Clement Attlee lacked most of the qualities that make for success in politics. He was almost cripplingly shy and self-effacing. His appearance was unimpressive, his speeches uninspiring, his lack of charisma cruelly highlighted during the war by the gaudy exhibitionism of Churchill. His idea of a public relations coup was to invite a press photographer to picture him at home having tea with his family. Journalists were baffled by the brevity of his answers to questions and it was said of him that he never used one syllable where none would do. Time and again, he was written off as a nonentity, but in the end he turned the tables on his critics. He led the Labour Party for twenty years and presided, as prime minister from 1945 to 1951, over the most radical and effective of all Labour governments.
How on earth did he manage it? Like others before him, John Bew acknowledges that it was partly a matter of luck. In youth he enjoyed an independent income that enabled him to devote himself to social work and politics. He fought bravely in the First World War but suffered wounds that twice prevented him from taking part in bloodbaths in which he might well have perished. In the catastrophic general election of 1931, when Labour was reduced to fifty-two seats in the Commons, he survived a tsunami that swept his rivals away. He was a democratic socialist in a country where democracy and socialism were hard to reconcile in practice, but ‘war socialism’ resolved the difficulty. In 1945 there was no need for an incoming Labour government to introduce dictatorial powers over industry and finance: they already existed.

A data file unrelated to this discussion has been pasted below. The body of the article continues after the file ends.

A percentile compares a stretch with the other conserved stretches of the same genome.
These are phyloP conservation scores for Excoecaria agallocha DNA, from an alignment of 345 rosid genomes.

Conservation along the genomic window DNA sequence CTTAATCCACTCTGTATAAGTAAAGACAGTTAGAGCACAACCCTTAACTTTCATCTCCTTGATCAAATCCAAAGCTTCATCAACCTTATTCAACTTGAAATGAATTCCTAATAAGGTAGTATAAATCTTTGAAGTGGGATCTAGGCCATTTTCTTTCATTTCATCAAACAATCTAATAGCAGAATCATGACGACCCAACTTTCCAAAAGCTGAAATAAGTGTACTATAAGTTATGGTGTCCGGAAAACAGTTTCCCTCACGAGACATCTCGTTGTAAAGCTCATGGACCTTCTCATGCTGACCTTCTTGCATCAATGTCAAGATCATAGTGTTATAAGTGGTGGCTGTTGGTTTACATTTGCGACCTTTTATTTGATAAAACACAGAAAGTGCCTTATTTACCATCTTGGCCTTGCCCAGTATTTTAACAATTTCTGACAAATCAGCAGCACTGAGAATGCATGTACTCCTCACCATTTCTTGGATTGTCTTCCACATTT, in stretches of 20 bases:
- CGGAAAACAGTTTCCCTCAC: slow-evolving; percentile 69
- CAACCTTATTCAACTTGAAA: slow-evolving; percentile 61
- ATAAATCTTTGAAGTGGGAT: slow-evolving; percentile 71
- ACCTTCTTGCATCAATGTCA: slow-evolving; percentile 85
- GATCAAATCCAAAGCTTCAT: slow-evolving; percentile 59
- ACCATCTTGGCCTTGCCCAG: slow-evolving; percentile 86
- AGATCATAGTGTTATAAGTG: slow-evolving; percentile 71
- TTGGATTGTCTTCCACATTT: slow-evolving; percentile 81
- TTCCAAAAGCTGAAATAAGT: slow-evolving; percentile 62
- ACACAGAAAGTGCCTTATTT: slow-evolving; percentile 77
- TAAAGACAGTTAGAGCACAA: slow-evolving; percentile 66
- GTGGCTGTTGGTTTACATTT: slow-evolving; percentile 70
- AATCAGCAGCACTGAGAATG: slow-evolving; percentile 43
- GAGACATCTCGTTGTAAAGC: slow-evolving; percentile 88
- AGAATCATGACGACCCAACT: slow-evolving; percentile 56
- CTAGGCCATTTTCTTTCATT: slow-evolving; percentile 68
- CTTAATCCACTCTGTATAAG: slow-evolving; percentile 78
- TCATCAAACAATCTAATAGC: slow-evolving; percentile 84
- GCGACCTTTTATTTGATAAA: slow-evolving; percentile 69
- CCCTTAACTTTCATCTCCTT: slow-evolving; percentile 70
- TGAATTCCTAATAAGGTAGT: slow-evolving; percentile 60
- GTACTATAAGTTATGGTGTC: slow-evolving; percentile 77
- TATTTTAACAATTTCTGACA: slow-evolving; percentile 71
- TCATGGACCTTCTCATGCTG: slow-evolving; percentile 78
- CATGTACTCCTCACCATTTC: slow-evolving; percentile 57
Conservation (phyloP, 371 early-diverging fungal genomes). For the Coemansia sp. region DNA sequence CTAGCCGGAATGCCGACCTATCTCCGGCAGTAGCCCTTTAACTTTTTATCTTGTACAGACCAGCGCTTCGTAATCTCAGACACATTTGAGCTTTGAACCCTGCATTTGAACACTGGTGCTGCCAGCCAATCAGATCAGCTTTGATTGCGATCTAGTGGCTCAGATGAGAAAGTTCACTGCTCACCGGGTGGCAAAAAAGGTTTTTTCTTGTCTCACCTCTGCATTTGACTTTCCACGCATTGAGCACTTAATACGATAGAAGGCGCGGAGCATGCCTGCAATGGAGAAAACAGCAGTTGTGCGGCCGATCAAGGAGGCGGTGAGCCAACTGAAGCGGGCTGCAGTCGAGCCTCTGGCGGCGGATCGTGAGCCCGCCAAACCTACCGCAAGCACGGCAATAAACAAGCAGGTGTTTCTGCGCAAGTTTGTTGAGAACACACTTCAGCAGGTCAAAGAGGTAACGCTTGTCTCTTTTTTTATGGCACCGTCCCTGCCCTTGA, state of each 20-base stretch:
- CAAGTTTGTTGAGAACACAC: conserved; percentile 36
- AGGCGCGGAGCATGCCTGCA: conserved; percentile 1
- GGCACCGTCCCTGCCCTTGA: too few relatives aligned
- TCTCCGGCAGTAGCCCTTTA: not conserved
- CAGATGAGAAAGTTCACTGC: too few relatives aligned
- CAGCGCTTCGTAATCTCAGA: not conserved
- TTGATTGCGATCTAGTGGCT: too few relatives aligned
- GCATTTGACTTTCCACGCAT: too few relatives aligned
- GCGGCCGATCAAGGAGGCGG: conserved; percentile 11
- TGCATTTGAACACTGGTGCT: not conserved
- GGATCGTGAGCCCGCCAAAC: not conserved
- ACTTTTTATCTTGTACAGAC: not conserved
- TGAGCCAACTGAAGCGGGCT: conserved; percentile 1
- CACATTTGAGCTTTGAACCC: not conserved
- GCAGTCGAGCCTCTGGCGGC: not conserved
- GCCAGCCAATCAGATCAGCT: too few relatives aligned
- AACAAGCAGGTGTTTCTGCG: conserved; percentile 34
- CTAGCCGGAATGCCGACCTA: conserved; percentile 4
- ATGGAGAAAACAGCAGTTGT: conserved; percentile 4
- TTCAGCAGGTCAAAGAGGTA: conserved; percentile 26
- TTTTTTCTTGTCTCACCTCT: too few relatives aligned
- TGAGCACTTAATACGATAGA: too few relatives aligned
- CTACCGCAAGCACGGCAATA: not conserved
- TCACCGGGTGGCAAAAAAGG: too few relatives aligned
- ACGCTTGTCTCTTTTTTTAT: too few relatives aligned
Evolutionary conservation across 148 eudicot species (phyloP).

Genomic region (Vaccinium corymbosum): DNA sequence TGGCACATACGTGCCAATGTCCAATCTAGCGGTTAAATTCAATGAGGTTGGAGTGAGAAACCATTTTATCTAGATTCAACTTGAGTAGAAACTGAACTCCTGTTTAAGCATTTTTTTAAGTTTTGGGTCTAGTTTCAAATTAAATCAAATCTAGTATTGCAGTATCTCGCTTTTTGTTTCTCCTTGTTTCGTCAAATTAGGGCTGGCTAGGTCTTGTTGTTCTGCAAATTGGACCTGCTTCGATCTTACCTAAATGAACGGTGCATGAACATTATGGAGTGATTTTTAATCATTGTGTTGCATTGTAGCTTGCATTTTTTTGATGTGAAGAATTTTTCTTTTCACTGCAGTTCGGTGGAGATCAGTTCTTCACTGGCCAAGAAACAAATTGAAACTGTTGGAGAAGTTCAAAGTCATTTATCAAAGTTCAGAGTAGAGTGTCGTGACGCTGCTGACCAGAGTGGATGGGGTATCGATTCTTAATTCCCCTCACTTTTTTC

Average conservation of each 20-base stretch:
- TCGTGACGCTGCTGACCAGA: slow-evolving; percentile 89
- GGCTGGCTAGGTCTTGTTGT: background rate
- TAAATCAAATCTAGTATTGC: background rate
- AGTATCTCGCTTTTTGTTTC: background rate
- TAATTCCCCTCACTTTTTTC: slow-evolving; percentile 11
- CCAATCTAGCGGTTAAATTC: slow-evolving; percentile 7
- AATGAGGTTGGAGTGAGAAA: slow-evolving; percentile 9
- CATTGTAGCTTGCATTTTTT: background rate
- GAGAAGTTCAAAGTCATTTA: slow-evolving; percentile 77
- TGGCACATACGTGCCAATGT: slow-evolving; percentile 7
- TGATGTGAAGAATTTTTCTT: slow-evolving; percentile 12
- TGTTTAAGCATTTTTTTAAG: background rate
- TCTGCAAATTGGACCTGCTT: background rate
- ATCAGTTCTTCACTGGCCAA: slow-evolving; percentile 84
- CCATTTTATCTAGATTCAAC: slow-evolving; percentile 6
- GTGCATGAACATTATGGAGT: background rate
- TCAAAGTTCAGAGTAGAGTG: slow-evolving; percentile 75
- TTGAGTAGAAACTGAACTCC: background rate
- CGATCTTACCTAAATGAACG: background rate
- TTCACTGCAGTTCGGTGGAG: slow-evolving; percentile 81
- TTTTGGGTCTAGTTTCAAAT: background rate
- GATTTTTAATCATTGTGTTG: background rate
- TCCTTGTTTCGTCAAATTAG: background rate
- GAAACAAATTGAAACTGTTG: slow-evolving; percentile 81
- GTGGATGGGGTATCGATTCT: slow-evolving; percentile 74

The notion that Attlee was a mediocrity, accidentally promoted far beyond his merits, was commonplace during his life and persisted for some time after his death. More recently, opinion has swung round to the view that he was a politician of considerable skill and exceptional moral integrity and one of the architects of postwar Britain. In the course of a very full and detailed analysis of his record, Bew comes to similar conclusions, but he also digs more deeply into the nature of his subject. Any biographer of Attlee has to meet the challenge of scrutinising the inscrutable. Bew has found a way into a region of Attlee’s mind we scarcely knew existed: his imaginative world. His technique is to explore the authors he read, admired and quoted from, and draw out the connections between his literary enthusiasms and his politics. Milton, Blake, Shelley, Bellamy and Kipling all feature prominently, as does Attlee’s own modest contribution to literature, the poetry he wrote in his youth. The technique works, revealing the repressed romantic who chaired so many tedious committee meetings and delivered so many platitudinous speeches. This is a wonderfully fresh, vivid and compelling biography, written with great but not uncritical admiration for its subject.